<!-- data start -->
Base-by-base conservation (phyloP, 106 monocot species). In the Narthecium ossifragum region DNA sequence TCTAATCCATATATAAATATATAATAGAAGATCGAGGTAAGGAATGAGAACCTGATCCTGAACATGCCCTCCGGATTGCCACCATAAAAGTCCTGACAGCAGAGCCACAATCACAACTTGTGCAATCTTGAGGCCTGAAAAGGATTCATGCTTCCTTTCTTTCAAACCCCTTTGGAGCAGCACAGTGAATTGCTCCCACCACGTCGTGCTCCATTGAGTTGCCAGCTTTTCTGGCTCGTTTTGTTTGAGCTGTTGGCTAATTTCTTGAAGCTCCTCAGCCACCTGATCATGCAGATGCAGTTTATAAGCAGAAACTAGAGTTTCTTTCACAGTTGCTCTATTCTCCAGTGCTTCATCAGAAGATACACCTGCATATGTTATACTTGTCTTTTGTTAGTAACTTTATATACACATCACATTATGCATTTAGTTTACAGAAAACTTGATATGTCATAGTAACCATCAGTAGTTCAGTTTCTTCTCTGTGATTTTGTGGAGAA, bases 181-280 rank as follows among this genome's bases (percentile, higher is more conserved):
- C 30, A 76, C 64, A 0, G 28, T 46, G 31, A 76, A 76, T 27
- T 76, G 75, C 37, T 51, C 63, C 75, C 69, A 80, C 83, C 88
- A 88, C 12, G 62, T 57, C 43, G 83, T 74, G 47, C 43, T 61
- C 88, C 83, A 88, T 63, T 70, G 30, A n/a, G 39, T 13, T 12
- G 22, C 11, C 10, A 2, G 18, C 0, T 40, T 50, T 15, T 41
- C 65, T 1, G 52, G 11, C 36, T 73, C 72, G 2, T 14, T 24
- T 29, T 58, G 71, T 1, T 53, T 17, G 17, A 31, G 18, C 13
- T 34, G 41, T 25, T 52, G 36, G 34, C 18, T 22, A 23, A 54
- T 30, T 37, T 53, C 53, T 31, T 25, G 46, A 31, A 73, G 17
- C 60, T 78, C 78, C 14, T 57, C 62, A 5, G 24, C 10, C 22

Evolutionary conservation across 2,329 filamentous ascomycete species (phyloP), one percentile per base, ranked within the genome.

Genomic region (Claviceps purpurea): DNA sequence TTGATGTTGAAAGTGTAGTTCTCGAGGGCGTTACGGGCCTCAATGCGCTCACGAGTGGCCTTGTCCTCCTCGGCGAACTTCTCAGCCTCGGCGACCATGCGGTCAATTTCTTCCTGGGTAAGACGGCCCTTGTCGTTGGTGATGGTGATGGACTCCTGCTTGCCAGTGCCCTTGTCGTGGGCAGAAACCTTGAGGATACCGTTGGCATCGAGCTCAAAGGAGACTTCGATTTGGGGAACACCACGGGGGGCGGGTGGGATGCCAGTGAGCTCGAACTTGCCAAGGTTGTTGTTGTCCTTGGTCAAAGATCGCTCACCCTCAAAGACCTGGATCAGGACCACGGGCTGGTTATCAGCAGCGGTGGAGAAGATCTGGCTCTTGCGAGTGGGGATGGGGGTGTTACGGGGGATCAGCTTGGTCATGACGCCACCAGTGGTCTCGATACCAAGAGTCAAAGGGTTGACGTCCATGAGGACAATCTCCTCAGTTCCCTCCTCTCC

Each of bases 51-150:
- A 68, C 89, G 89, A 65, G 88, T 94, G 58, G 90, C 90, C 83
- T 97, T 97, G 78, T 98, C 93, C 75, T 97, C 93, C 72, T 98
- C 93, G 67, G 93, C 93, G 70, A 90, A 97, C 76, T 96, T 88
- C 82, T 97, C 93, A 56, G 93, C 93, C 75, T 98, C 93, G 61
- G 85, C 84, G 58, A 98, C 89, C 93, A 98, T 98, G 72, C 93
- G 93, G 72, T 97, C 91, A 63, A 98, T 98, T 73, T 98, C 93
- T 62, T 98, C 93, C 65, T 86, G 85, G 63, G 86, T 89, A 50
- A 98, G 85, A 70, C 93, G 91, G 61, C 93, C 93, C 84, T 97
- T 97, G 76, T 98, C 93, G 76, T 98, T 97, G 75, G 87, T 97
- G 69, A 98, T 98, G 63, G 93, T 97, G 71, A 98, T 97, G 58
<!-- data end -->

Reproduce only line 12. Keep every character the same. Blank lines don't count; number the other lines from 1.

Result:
Evolutionary conservation across 2,329 filamentous ascomycete species (phyloP), one percentile per base, ranked within the genome.